No to all school closures! For action committees to defend public education!

By the Socialist Equality Party
29 January 2013

The Socialist Equality Party calls on all workers, teachers, students, youth and residents of Philadelphia to form action committees to organize the defense of public education.

The unrelenting attack on our schools and all the rights of the working class has gone on far too long! The argument is always the same: there is simply “no money” for the most basic social needs, even as the stock market soars and the wealth of the corporate and financial elite reaches new and unimaginable heights.

In Philadelphia, Democratic Mayor Michael Nutter, Superintendent William Hite and the school board intend to close 37 schools as part of a “consolidation” plan. The claim of “underutilization” is being used to cloak a strategy of shutting down public schools and diverting public resources behind for-profit charters, where teachers have no rights and working class students are denied a decent education.

The city already has up to 40 percent of its student body enrolled in charter schools, many of which perform at a lower level than some schools slated for closure. The transformation of the entire district into a private charter operation is being discussed in political circles.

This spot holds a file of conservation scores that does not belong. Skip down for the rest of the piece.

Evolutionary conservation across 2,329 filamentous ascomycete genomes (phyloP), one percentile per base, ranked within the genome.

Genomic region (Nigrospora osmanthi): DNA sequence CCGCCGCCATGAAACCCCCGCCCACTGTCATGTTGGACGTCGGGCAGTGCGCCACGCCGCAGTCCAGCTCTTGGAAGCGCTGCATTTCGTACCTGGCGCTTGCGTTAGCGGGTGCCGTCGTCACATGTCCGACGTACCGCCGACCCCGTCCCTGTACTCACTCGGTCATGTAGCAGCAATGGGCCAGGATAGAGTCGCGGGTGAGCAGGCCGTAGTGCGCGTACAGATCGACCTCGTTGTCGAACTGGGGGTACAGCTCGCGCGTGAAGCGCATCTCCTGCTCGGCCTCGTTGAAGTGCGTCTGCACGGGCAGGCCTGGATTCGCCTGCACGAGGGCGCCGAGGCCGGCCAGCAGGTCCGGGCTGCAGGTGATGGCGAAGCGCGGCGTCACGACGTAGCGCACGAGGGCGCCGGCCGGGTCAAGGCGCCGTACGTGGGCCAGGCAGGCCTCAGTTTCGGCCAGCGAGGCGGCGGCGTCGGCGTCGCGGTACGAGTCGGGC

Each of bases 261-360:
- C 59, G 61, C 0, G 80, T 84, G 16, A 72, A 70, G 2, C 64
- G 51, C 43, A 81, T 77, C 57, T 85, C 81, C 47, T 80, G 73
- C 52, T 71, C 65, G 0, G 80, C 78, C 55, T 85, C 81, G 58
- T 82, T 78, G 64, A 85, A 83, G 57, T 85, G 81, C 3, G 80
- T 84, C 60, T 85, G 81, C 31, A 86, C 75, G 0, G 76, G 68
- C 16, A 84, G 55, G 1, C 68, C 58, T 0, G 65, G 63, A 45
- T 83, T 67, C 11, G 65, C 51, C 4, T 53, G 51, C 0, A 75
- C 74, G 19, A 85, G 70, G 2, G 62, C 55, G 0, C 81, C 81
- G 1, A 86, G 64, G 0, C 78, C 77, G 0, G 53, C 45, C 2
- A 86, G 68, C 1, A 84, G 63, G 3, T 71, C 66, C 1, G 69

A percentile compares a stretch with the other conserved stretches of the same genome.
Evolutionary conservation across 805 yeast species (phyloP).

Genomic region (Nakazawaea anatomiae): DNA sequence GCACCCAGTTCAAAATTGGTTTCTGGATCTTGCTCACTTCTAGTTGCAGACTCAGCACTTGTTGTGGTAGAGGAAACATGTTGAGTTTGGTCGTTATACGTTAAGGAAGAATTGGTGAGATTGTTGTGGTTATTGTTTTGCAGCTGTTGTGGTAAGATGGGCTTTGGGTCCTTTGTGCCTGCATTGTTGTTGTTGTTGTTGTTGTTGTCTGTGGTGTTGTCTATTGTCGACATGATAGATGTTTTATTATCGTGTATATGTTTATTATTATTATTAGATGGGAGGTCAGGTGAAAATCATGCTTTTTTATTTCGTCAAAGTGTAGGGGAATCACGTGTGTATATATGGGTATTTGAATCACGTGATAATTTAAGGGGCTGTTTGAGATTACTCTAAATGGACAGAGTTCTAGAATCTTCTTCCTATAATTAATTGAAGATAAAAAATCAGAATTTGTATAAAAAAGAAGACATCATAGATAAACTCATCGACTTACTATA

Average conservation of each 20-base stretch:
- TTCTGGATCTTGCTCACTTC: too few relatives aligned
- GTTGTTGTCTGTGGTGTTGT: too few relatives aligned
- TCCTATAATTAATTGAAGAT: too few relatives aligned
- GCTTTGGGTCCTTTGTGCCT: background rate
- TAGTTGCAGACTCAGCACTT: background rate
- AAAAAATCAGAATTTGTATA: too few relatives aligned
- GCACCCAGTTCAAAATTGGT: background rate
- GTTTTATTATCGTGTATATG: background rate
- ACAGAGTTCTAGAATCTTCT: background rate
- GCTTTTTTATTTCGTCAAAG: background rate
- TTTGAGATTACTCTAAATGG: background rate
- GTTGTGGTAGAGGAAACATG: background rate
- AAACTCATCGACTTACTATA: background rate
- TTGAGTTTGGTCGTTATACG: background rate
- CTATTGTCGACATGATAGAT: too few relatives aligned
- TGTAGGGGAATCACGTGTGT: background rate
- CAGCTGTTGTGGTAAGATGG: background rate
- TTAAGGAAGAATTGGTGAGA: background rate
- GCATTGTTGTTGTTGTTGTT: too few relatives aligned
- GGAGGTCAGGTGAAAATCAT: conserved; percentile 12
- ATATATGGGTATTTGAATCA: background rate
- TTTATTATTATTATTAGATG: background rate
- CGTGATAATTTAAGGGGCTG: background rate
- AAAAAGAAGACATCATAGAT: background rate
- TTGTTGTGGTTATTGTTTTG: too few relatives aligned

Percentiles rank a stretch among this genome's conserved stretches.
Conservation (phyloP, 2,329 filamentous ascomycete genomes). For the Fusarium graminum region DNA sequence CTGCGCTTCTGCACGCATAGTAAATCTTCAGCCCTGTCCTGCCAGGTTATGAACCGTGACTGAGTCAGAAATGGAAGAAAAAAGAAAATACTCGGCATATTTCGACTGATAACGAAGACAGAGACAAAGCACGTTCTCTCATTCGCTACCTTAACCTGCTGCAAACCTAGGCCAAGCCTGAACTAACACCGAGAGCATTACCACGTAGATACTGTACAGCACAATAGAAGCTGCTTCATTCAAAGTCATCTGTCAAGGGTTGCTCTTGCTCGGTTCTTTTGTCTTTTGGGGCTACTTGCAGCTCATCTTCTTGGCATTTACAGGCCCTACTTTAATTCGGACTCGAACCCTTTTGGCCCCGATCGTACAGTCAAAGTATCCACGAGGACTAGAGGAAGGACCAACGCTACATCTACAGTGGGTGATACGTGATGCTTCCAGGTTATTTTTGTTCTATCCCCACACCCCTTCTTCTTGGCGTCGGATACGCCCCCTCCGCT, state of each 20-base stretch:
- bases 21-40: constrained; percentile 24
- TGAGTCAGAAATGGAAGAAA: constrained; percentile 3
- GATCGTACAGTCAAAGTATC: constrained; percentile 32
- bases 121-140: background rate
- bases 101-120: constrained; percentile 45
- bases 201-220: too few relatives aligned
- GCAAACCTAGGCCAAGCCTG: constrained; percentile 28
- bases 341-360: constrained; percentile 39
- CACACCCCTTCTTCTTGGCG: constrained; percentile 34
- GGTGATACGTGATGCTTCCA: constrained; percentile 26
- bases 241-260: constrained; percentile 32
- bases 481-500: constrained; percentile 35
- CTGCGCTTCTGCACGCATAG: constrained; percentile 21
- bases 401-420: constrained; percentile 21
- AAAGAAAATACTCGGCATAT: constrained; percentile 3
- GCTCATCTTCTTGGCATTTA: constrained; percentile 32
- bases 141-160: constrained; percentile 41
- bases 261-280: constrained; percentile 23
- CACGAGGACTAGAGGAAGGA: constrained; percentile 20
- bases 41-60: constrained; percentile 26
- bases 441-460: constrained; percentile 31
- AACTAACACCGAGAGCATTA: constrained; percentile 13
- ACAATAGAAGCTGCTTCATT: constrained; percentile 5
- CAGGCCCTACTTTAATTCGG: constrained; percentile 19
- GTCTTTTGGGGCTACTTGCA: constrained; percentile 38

What is taking place in Philadelphia is happening throughout the country. New Orleans, Chicago, Washington DC, Detroit, New York and innumerable other cities face school closings and the expansion of charter schools. Teachers are victimized through test-based evaluation systems, and education workers—such as the striking bus drivers in New York City—face a relentless attack on jobs, wages and benefits.

At the head of the assault on public education stands the Obama administration. Obama’s “Race to the Top” initiative forces school districts to accept the expansion of charter schools or lose all federal funding.

It is time to take a stand and fight back! To defend its interests, the working class needs organization. As a first step, committees of action should be formed to discuss and plan opposition to the demands of the corporations and wealthy. The SEP proposes the following as the necessary basis for these committees:

1. Reverse all school closures and privatizations! Public education is a social right!

The school board has organized public meetings throughout the city to give the pretext of offering the public a voice. In fact, these meetings are premised on the acceptance of school closings, with students, parents and community members given an opportunity to make a case for why their school—rather than another—should remain open. The city wants to pit neighborhoods against each other in a race to the bottom.

The entire framework must be rejected. Privatizations must be reversed. Billions must be expended to ensure quality public education for all youth. Schools must be rebuilt and equipped with new supplies, textbooks, and technology. New teachers must be hired, with good pay, benefits and job security.

Defending our schools means rejecting the calls for a “moratorium” on school closings by the city council and other organizations. Such calls implicitly accept the bogus framework of scarcity put forth by the wealthy and their political representatives.

Councilwoman Jannie Blackwell summed up the perspective of this proposal when she said, “We want the opportunity to have inclusion in the discussion about what schools close…” No! It is not a question of what schools will be closed, but how to oppose all closings.